6. How, then, should a vendor be selected? What, in your view, are the key criteria?
Even though costs are certainly one of the main drivers when selecting a vendor, operators should take a wider focus on the efficiency and real benefits that an Ancillary ERP system will bring, both in the short and the long term.
The basis of our business model takes all those elements into consideration. We provide a strong and efficient Ancillary ERP system built on real experiences, established on minimum capital and operating costs and proven to deliver powerful results.
Also, a spirit of partnership is important. We want to be a real entrepreneurial partner for the long run, sharing risks and opportunities rather than being an unambitious provider simply aiming for comfortable, recurring revenue.
7. One last question. To summarize, if there was one key message you would like to convey to the airline, airport and rail industries about Ancillary ERP, what would it be?
We believe the time has come for airlines, airports and rail operators to take the fate of their ancillary programs into their own hands. This applies across those industries but the airline ecosystem in particular has always struck me as a strange one, where everyone around the airlines - whether suppliers, manufacturers, handlers or caterers - are all operating profitably and yet so many airlines themselves are not! Much of that has to do with the limited value chain handled by an airline internally – and it has to change. I’m sure those points will resonate with many airports and rail operators and they too have the opportunity to change.
In particular, one of the areas that will drive the most value to airlines is wider and deeper targeting of ancillary revenues. Especially in the current challenging climate, airlines should stop using the strategy of outsourcing everything – which leaves them with no control, no digital marketing capability and no usage of their valuable customer data. Instead, they need to use technology to run, steer and operate a significantly more efficient in-house operation with the help of a technology platform that democratizes the ancillary revenue game and puts them back in control. Digitalization gives airlines, airports and rail companies the opportunity for greater efficiency, performance and control – they now have to seize it.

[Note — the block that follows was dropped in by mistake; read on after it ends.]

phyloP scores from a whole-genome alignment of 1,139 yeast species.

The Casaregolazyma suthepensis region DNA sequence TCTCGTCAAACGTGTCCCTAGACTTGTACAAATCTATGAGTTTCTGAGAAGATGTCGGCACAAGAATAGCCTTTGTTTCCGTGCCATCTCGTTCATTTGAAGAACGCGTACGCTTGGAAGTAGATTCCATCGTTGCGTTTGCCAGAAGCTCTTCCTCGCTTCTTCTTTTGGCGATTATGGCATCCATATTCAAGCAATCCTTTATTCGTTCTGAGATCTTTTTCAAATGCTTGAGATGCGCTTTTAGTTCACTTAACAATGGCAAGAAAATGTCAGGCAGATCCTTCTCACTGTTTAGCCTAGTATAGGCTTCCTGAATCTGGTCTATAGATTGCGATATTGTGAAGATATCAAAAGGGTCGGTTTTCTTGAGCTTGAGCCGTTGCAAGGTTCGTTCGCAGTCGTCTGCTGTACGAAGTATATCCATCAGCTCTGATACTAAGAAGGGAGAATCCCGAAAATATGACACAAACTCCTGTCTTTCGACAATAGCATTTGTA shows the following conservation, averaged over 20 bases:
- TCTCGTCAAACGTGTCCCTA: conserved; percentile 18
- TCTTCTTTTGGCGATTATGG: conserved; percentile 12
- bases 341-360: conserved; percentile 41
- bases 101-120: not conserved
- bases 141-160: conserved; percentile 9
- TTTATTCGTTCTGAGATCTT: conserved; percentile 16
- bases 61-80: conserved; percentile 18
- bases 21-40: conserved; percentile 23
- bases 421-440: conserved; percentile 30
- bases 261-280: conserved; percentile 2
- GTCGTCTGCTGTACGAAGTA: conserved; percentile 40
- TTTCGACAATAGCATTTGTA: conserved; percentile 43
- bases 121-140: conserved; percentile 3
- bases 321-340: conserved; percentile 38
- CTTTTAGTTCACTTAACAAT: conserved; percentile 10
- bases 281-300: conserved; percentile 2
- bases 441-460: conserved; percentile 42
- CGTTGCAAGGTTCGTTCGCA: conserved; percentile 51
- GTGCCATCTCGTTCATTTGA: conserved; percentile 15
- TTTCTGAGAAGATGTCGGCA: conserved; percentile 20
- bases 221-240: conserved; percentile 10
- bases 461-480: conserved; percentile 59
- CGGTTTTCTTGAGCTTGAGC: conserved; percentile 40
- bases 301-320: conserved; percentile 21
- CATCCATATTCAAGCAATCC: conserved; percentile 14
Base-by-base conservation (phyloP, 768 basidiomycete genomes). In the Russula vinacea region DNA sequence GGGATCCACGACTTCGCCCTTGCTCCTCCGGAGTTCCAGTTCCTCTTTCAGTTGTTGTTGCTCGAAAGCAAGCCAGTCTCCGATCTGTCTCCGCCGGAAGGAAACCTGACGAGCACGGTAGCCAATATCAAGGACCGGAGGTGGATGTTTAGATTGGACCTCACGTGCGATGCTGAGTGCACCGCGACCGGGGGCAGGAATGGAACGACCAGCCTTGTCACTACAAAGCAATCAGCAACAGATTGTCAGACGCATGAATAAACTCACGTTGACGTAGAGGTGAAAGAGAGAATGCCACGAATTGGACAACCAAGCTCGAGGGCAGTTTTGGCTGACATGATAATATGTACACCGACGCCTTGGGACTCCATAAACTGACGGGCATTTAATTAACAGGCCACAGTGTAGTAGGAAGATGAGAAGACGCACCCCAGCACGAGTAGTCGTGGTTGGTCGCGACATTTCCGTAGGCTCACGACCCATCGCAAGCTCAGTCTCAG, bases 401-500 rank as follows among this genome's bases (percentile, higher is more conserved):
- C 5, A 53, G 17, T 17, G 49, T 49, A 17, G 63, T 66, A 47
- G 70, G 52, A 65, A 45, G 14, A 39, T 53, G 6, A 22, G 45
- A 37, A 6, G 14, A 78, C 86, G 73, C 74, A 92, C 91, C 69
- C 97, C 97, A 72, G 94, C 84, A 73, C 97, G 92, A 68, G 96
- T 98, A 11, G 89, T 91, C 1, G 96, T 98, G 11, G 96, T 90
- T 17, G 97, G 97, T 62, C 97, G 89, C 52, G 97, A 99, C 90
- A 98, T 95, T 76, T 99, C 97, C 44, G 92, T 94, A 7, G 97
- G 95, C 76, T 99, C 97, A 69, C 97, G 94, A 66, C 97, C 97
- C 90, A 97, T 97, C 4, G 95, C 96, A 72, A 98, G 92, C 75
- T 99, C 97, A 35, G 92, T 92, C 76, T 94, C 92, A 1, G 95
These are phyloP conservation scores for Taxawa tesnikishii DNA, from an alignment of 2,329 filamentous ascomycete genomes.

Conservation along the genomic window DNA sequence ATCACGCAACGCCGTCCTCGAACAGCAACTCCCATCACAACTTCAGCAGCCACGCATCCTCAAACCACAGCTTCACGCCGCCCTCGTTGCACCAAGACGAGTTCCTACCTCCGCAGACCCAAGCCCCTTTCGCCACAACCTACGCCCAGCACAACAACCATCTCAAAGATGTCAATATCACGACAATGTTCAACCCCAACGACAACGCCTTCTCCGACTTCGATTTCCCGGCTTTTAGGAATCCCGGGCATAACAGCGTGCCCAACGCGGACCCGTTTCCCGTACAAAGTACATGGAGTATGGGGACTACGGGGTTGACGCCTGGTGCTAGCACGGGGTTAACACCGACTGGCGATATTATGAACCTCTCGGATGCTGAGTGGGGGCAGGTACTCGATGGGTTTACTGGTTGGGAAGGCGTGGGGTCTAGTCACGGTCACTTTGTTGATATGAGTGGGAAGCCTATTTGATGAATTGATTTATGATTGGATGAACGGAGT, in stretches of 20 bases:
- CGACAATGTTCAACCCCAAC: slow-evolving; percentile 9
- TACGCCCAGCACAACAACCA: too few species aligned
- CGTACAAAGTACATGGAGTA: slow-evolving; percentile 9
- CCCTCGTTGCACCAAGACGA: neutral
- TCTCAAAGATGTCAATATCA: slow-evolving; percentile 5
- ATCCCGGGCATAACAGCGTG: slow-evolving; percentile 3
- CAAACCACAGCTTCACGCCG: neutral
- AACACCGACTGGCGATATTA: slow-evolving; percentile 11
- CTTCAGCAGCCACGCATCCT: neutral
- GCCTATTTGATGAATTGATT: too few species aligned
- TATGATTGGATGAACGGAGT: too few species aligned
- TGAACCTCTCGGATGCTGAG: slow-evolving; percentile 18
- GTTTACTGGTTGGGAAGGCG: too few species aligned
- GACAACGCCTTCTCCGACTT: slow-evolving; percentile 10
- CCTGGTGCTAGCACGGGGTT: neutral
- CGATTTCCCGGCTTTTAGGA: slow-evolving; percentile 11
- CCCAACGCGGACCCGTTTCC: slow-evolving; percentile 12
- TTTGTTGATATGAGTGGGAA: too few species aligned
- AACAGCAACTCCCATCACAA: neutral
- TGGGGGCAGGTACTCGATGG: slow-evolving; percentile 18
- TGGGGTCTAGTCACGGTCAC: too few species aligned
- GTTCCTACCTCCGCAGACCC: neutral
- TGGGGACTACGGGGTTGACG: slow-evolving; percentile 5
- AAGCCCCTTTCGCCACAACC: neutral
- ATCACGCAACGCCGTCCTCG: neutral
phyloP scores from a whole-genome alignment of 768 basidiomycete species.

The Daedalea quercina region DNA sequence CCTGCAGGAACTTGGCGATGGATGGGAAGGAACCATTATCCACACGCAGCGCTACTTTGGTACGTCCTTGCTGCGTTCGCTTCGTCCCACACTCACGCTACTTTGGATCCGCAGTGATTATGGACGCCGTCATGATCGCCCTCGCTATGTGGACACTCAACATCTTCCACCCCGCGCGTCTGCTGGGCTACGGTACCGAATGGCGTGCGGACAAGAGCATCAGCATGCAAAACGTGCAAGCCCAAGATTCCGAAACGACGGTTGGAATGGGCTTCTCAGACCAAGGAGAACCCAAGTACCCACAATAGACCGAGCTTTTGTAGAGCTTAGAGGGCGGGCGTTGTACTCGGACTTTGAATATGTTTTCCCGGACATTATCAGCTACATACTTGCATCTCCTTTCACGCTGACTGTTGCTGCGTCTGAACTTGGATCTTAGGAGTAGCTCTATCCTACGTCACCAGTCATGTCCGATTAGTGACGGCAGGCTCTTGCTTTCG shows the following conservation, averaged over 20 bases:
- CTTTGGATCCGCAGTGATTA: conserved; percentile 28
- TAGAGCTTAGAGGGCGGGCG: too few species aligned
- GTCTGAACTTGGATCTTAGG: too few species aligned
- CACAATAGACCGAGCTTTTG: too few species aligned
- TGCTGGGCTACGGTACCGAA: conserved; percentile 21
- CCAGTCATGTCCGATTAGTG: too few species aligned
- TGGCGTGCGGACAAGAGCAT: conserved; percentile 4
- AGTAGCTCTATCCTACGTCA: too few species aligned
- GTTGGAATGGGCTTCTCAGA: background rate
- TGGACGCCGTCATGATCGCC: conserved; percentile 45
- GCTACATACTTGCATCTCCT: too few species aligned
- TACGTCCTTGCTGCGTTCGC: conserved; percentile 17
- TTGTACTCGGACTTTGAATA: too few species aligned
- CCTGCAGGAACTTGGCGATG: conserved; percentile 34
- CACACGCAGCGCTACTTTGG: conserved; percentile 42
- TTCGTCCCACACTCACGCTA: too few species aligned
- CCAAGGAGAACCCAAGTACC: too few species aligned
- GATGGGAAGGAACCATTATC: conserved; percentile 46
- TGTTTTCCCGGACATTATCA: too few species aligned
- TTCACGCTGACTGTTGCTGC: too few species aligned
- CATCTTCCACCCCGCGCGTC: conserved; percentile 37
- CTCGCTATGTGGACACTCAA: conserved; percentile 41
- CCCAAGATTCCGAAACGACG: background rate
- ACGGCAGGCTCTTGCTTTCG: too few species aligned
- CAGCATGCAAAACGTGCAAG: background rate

A three-part series of blogs showing how LCCs of any size have a proven, low-cost entry option to seize the digital initiative in driving their ancillary revenue recovery.
After 20-months of Zoom sessions it was amazing to be out in the real world again this month, flying the globe and actually meeting industry colleagues in person! Following the World Aviation Festival (WAF) in London I moved on to Future Travel Experience (FTE) in Las Vegas and it was so encouraging to find that these two major industry events, 8,000 km apart, echoed the industry’s increasing buzz around the digitalization of ancillary revenue. Sadly, I’ve now been brought back to earth by the latest twist in the crisis as Omicron looks to inflict yet another challenging phase. However, after two years of disruption the aviation industry knows it has to adapt to each new challenge and strengthen its ability to respond just as long as governments finally realize that locking down borders is a very short-sighted approach (unless you are an island state) and haven’t stopped any of the previous 4 COVID waves in any meaningful way. If the last two years have taught us anything, it is that airlines, like governments, will need to think a lot more globally than locally.
December’s World Aviation Festival in London was a great opportunity to bring the industry together and, although attendance was inevitably lower than normal, there was a strong conference program that carried a mood of guarded optimism. Best of all, I was delighted to see just how strongly the focus was on real action to drive ancillary revenue and recovery. Much of 2021 has been spent waiting for a recovery to be established and many airlines have understandably been hesitant (or unable) to commit to new investment or major change in their customer operations. The long hoped-for recovery has been impossible to forecast accurately and many airlines opted to simply ‘hunker down’ and wait until a clearer path can be seen through the storm. That strategy carries deep risks. We now face a new phase of crisis as Omicron sadly develops its global presence but the fact is that the world will continue to turn, people will continue to travel, the crisis will eventually recede, and traffic will return. Airlines need to be preparing right now to create the customer experience that the recovery will demand. Yes, the picture of how the 2022 travel market will look in recovery is still blurred right now - but the key point is that we do already know exactly what the returning customer looks like and what they want. We have a clear understanding of the experience they want - and we have the digital tools to deliver that experience.